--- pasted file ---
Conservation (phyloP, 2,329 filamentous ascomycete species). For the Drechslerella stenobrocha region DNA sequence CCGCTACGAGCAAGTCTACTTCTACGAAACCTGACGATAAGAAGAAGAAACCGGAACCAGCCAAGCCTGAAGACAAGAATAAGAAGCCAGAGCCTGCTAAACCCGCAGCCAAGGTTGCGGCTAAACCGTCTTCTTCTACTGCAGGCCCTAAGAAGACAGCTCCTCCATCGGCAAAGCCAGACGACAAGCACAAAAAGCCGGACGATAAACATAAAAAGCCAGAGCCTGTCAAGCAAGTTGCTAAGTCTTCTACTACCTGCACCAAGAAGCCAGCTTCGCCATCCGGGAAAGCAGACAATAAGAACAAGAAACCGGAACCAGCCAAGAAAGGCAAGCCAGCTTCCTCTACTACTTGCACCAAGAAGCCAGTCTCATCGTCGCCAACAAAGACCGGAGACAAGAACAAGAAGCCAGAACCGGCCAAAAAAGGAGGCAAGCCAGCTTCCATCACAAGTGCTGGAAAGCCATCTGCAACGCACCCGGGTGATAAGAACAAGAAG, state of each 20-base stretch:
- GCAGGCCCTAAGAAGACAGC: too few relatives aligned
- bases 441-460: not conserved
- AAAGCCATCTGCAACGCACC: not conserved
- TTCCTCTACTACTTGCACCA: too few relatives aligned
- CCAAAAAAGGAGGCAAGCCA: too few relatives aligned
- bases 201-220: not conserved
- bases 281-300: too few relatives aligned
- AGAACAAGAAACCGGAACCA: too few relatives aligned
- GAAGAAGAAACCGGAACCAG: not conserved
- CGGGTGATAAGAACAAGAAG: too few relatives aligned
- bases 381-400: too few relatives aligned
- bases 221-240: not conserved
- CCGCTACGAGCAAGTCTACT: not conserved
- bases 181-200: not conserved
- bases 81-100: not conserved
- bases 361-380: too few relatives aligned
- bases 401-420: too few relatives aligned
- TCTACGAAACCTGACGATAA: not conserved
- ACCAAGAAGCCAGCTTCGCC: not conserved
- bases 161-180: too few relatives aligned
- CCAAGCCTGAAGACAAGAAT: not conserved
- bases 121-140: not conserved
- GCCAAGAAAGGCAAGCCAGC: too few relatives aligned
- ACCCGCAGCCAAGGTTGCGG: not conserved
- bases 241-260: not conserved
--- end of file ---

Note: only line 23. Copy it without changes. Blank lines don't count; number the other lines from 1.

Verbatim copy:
- bases 121-140: not conserved